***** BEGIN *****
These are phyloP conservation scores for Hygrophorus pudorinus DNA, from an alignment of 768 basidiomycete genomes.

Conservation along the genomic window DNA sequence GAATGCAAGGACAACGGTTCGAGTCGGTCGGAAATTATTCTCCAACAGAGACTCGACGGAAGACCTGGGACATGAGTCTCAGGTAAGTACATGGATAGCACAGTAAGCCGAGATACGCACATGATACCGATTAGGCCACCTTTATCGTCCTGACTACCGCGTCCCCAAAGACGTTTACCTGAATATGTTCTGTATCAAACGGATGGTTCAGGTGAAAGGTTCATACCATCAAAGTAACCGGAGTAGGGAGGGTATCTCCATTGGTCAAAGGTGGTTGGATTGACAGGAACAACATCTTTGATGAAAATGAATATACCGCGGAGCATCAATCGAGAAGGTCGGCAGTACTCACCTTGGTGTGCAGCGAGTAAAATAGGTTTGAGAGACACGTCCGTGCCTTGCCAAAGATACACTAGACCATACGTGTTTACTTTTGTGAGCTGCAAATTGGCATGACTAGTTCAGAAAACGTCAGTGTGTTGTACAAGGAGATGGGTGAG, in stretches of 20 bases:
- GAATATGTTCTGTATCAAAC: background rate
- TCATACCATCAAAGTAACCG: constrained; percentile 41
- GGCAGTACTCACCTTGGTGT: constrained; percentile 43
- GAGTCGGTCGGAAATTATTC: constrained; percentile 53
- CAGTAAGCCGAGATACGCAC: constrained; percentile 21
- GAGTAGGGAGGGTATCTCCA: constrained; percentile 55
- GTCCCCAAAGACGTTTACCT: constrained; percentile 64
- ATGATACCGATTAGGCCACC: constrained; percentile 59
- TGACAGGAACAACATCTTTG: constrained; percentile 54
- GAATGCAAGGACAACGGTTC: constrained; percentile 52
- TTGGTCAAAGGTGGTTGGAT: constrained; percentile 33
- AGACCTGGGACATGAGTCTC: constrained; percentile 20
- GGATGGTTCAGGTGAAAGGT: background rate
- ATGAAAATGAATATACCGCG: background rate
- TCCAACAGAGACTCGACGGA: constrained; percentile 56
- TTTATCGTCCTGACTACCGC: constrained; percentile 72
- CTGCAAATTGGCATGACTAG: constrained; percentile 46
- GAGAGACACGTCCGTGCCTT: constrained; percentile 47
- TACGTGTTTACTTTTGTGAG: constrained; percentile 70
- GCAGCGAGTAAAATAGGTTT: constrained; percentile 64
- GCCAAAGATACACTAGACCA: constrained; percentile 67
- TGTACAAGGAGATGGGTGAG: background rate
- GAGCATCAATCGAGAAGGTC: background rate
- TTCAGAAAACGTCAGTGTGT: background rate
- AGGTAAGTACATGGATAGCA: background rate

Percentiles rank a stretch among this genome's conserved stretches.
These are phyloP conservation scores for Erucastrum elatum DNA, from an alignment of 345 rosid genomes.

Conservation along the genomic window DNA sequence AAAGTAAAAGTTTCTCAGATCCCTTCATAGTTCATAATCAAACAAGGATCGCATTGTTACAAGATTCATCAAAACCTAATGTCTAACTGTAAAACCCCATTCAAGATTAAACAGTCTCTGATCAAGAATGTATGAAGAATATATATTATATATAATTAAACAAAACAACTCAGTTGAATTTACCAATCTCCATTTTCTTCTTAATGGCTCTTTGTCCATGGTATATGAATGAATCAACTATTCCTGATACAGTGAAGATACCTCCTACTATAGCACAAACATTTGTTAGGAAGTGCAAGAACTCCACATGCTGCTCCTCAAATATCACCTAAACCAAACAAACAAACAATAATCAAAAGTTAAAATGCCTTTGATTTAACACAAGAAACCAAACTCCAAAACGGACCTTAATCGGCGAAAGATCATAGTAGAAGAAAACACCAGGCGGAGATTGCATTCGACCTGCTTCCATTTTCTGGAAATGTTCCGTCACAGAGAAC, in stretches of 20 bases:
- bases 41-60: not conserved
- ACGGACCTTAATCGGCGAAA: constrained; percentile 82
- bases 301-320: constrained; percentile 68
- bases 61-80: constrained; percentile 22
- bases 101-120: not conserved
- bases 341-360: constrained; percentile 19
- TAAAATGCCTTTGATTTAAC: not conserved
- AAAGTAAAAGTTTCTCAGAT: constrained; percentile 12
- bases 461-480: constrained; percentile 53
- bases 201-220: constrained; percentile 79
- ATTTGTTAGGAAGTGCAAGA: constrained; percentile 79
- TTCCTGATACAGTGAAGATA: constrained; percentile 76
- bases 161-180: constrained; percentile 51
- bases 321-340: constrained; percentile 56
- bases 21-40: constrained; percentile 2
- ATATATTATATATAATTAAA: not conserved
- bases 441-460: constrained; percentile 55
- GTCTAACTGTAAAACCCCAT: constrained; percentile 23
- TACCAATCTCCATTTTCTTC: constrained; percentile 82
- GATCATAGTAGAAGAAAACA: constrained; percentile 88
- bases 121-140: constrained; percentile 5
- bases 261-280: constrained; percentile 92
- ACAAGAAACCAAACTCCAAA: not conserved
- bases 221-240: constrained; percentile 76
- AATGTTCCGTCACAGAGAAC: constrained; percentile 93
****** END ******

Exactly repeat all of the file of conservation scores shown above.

These are phyloP conservation scores for Hygrophorus pudorinus DNA, from an alignment of 768 basidiomycete genomes.

Conservation along the genomic window DNA sequence GAATGCAAGGACAACGGTTCGAGTCGGTCGGAAATTATTCTCCAACAGAGACTCGACGGAAGACCTGGGACATGAGTCTCAGGTAAGTACATGGATAGCACAGTAAGCCGAGATACGCACATGATACCGATTAGGCCACCTTTATCGTCCTGACTACCGCGTCCCCAAAGACGTTTACCTGAATATGTTCTGTATCAAACGGATGGTTCAGGTGAAAGGTTCATACCATCAAAGTAACCGGAGTAGGGAGGGTATCTCCATTGGTCAAAGGTGGTTGGATTGACAGGAACAACATCTTTGATGAAAATGAATATACCGCGGAGCATCAATCGAGAAGGTCGGCAGTACTCACCTTGGTGTGCAGCGAGTAAAATAGGTTTGAGAGACACGTCCGTGCCTTGCCAAAGATACACTAGACCATACGTGTTTACTTTTGTGAGCTGCAAATTGGCATGACTAGTTCAGAAAACGTCAGTGTGTTGTACAAGGAGATGGGTGAG, in stretches of 20 bases:
- GAATATGTTCTGTATCAAAC: background rate
- TCATACCATCAAAGTAACCG: constrained; percentile 41
- GGCAGTACTCACCTTGGTGT: constrained; percentile 43
- GAGTCGGTCGGAAATTATTC: constrained; percentile 53
- CAGTAAGCCGAGATACGCAC: constrained; percentile 21
- GAGTAGGGAGGGTATCTCCA: constrained; percentile 55
- GTCCCCAAAGACGTTTACCT: constrained; percentile 64
- ATGATACCGATTAGGCCACC: constrained; percentile 59
- TGACAGGAACAACATCTTTG: constrained; percentile 54
- GAATGCAAGGACAACGGTTC: constrained; percentile 52
- TTGGTCAAAGGTGGTTGGAT: constrained; percentile 33
- AGACCTGGGACATGAGTCTC: constrained; percentile 20
- GGATGGTTCAGGTGAAAGGT: background rate
- ATGAAAATGAATATACCGCG: background rate
- TCCAACAGAGACTCGACGGA: constrained; percentile 56
- TTTATCGTCCTGACTACCGC: constrained; percentile 72
- CTGCAAATTGGCATGACTAG: constrained; percentile 46
- GAGAGACACGTCCGTGCCTT: constrained; percentile 47
- TACGTGTTTACTTTTGTGAG: constrained; percentile 70
- GCAGCGAGTAAAATAGGTTT: constrained; percentile 64
- GCCAAAGATACACTAGACCA: constrained; percentile 67
- TGTACAAGGAGATGGGTGAG: background rate
- GAGCATCAATCGAGAAGGTC: background rate
- TTCAGAAAACGTCAGTGTGT: background rate
- AGGTAAGTACATGGATAGCA: background rate

Percentiles rank a stretch among this genome's conserved stretches.
These are phyloP conservation scores for Erucastrum elatum DNA, from an alignment of 345 rosid genomes.

Conservation along the genomic window DNA sequence AAAGTAAAAGTTTCTCAGATCCCTTCATAGTTCATAATCAAACAAGGATCGCATTGTTACAAGATTCATCAAAACCTAATGTCTAACTGTAAAACCCCATTCAAGATTAAACAGTCTCTGATCAAGAATGTATGAAGAATATATATTATATATAATTAAACAAAACAACTCAGTTGAATTTACCAATCTCCATTTTCTTCTTAATGGCTCTTTGTCCATGGTATATGAATGAATCAACTATTCCTGATACAGTGAAGATACCTCCTACTATAGCACAAACATTTGTTAGGAAGTGCAAGAACTCCACATGCTGCTCCTCAAATATCACCTAAACCAAACAAACAAACAATAATCAAAAGTTAAAATGCCTTTGATTTAACACAAGAAACCAAACTCCAAAACGGACCTTAATCGGCGAAAGATCATAGTAGAAGAAAACACCAGGCGGAGATTGCATTCGACCTGCTTCCATTTTCTGGAAATGTTCCGTCACAGAGAAC, in stretches of 20 bases:
- bases 41-60: not conserved
- ACGGACCTTAATCGGCGAAA: constrained; percentile 82
- bases 301-320: constrained; percentile 68
- bases 61-80: constrained; percentile 22
- bases 101-120: not conserved
- bases 341-360: constrained; percentile 19
- TAAAATGCCTTTGATTTAAC: not conserved
- AAAGTAAAAGTTTCTCAGAT: constrained; percentile 12
- bases 461-480: constrained; percentile 53
- bases 201-220: constrained; percentile 79
- ATTTGTTAGGAAGTGCAAGA: constrained; percentile 79
- TTCCTGATACAGTGAAGATA: constrained; percentile 76
- bases 161-180: constrained; percentile 51
- bases 321-340: constrained; percentile 56
- bases 21-40: constrained; percentile 2
- ATATATTATATATAATTAAA: not conserved
- bases 441-460: constrained; percentile 55
- GTCTAACTGTAAAACCCCAT: constrained; percentile 23
- TACCAATCTCCATTTTCTTC: constrained; percentile 82
- GATCATAGTAGAAGAAAACA: constrained; percentile 88
- bases 121-140: constrained; percentile 5
- bases 261-280: constrained; percentile 92
- ACAAGAAACCAAACTCCAAA: not conserved
- bases 221-240: constrained; percentile 76
- AATGTTCCGTCACAGAGAAC: constrained; percentile 93